Intuitive Machines’ Nova-C lander, a six-legged cylindrical robot, is expected to launch on SpaceX’s Falcon 9 rocket early this year carrying a dozen payloads to the lunar surface. One of the instruments on board will measure the plume of lunar dirt kicked up during Nova-C’s landing, an experiment that could help engineers prevent messy lunar landings in the future. The lander will also deploy a small rover built by Spacebit, a British company. In the fourth quarter of this year, the company could also send a second mission to the moon’s surface.
Astrobotic’s Peregrine lander is a boxy, four-legged lander with an onboard propulsion system that will ease itself onto a basaltic plain on the sunlit side of the moon’s northeastern quadrant carrying 14 research payloads. The company says Peregrine will be ready for launch aboard United Launch Alliance’s new Vulcan rocket in the middle of this year.
But whether it launches on time is dependent on when the rocket will be ready to fly. Vulcan’s debut has been held up by the engine supplier for the rocket, which is Blue Origin, Jeff Bezos’ space company. Its new BE-4 engines have yet to be delivered.
Testing a Complex Lunar Orbit
Rocket Lab, which builds rockets for small launches, is poised to send in March a microwave-size satellite, or CubeSat, for NASA called CAPSTONE from the company’s launch site in New Zealand.
The satellite will study an orbit around the moon that a future space station called Gateway, being developed by NASA and other space agencies, will reside in sometime in the next decade.
CAPSTONE will also test new navigation technology designed to calculate a spacecraft’s position relative to other spacecraft. Traditionally, satellites use onboard cameras to determine their whereabouts relative to star formations or the apparent position of the sun. Instead, CAPSTONE will try to glean its position in space by communicating with NASA’s Lunar Reconnaissance Orbiter, an imaging satellite launched in 2009.
South Korea’s First Moonshot
The Korea Pathfinder Lunar Orbiter, a box-shaped satellite, will be South Korea’s first foray to the moon as the country aims to bolster its technical know-how for conducting missions in space.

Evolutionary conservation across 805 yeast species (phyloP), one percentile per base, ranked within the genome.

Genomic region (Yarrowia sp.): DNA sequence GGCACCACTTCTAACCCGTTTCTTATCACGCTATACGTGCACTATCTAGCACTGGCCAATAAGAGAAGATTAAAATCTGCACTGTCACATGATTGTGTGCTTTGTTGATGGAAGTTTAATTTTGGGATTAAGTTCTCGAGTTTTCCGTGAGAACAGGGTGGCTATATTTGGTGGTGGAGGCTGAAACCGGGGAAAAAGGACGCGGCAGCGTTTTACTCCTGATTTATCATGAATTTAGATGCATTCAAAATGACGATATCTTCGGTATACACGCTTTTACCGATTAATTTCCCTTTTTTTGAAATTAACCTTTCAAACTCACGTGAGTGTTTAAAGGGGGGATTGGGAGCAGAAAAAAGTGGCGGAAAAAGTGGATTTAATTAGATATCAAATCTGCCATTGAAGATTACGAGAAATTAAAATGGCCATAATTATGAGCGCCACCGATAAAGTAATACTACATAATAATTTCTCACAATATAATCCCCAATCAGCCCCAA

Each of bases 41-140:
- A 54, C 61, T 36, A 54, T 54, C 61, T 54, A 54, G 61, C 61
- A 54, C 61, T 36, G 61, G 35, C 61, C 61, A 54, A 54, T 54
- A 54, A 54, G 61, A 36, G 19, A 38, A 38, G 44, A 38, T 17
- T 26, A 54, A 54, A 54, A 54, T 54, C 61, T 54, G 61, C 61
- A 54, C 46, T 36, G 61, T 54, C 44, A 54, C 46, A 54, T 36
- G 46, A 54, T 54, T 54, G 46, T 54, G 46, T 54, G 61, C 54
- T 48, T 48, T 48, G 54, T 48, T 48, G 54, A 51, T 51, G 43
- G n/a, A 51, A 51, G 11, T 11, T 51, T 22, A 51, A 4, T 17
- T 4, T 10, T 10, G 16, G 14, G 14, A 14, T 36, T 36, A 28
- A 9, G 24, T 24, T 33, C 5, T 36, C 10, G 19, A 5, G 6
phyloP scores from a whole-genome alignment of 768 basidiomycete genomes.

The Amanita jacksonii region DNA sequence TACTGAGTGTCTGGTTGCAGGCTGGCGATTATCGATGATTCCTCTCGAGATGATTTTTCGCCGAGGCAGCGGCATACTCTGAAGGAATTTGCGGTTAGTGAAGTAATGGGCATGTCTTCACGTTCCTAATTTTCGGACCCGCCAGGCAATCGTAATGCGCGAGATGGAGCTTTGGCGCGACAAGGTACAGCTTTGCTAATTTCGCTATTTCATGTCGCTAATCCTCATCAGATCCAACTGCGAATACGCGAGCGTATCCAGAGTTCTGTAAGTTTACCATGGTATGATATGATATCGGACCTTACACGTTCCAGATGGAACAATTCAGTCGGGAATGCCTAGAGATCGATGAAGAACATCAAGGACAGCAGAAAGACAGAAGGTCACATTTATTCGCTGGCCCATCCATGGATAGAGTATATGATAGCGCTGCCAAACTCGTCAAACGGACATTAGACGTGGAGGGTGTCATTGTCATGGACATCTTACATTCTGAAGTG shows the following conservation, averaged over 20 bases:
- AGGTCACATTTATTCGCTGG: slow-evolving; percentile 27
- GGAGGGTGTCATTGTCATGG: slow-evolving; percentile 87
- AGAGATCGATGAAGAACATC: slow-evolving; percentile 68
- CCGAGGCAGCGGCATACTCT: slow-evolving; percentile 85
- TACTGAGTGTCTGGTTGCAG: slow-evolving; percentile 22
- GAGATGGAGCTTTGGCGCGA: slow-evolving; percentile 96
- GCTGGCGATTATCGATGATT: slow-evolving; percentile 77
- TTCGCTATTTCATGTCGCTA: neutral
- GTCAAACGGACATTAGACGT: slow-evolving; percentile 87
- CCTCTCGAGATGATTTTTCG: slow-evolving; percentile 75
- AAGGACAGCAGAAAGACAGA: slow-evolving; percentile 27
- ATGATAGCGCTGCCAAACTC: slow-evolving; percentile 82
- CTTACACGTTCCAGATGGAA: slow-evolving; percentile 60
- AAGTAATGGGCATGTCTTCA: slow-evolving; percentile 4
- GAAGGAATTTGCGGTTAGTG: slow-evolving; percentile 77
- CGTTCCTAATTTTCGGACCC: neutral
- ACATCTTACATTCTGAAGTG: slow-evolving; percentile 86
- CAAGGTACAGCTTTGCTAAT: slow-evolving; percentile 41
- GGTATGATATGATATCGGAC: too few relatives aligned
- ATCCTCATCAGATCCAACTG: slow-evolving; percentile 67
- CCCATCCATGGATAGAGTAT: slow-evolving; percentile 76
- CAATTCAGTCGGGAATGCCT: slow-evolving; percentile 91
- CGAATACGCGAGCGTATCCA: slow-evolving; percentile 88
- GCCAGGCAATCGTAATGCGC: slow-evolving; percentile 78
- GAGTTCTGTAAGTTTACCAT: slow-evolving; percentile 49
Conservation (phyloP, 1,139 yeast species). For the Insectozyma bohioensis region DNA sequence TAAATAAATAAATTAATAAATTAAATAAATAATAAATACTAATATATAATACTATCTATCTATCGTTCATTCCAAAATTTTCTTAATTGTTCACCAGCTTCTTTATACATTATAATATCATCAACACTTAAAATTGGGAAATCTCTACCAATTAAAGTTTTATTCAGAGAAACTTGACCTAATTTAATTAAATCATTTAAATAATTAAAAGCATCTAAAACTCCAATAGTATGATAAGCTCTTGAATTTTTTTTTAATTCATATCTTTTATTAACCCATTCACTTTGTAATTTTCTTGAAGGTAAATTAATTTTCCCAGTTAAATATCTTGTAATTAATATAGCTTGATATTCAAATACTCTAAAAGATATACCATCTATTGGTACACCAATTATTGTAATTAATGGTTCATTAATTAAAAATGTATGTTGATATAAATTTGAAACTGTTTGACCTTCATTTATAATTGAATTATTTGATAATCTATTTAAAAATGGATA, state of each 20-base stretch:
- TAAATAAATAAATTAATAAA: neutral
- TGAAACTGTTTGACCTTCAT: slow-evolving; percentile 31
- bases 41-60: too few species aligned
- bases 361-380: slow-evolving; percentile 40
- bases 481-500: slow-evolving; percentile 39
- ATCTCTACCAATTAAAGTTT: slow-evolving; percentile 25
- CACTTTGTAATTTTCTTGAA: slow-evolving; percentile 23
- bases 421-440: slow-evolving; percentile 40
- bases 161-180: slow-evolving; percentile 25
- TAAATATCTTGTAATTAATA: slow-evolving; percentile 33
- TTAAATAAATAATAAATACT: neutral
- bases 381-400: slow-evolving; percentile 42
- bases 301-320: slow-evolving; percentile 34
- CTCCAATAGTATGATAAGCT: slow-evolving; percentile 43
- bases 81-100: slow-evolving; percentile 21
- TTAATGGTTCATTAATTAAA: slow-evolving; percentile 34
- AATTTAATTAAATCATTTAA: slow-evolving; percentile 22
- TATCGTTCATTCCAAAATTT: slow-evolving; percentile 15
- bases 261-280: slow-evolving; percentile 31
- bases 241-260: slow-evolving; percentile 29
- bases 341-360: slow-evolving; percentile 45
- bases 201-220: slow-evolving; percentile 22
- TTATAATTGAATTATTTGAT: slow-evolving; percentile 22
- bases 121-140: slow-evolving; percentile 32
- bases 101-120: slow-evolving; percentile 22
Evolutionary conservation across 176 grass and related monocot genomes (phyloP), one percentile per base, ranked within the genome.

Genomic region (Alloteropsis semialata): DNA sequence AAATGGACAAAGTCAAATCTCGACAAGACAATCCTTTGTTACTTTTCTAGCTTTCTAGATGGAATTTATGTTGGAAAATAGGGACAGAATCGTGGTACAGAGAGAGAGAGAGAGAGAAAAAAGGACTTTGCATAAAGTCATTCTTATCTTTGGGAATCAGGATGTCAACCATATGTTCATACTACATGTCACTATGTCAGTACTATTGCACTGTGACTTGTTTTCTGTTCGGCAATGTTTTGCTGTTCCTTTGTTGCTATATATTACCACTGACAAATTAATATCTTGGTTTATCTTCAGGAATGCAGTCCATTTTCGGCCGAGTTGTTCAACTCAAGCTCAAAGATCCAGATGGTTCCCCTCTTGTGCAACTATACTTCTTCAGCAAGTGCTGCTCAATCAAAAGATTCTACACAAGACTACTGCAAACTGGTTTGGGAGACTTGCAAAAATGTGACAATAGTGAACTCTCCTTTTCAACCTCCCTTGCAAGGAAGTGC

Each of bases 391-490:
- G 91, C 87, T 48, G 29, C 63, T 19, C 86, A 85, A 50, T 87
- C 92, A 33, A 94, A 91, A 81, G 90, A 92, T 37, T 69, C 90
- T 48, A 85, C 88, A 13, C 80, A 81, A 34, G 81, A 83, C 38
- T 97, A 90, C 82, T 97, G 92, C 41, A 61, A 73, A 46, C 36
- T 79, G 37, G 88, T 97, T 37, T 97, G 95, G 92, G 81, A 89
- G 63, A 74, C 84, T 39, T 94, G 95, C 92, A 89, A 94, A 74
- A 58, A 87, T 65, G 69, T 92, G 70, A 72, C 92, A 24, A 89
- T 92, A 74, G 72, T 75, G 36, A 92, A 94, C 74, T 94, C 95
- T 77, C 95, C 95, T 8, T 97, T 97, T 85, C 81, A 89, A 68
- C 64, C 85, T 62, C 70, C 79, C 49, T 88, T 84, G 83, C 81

Led by the Seoul’s space agency, the Korea Aerospace Research Institute, the spacecraft carrying six main tools is scheduled to launch in August on SpaceX’s Falcon 9 rocket and arrive in lunar orbit by December. It will spend a year surveying the moon’s geology and examine from afar the chemical composition of lunar dirt.
The satellite will also carry a Lunar Terrain Imager, which will survey potential landing sites for a subsequent South Korean robotic lunar lander mission.
Even More Global Visitors
Lunar robots from three other countries — Russia, India and Japan — will also try to make their way to the moon this year.
The Luna-25 lander, possibly launching in mid-2022, will mark Russia’s first moon landing since 1976, when the Soviet-era Luna-24 lander collected lunar samples to return to Earth. The lander will study the lunar soil and test technologies for future Russian moon landings.
India plans to send the Chandrayaan-3 lander and rover to the moon in the third quarter of this year, attempting its third moon mission after the lander-rover bundle from India’s Chandrayaan-2 mission crashed in 2019.
A Japanese space company, ispace, intends to send its Mission 1 lander to the moon sometime in the second half of this year. If the landing is successful, it will deploy a pair of rovers.
One, a small, four-wheeled robot named Rashid, is built by the United Arab Emirates. Another smaller robotic explorer built by Japan’s space agency is the size and shape of a basketball. It can transform into a rover after deployment, dividing itself in two and using its halves as wheels to rove around and study lunar dirt.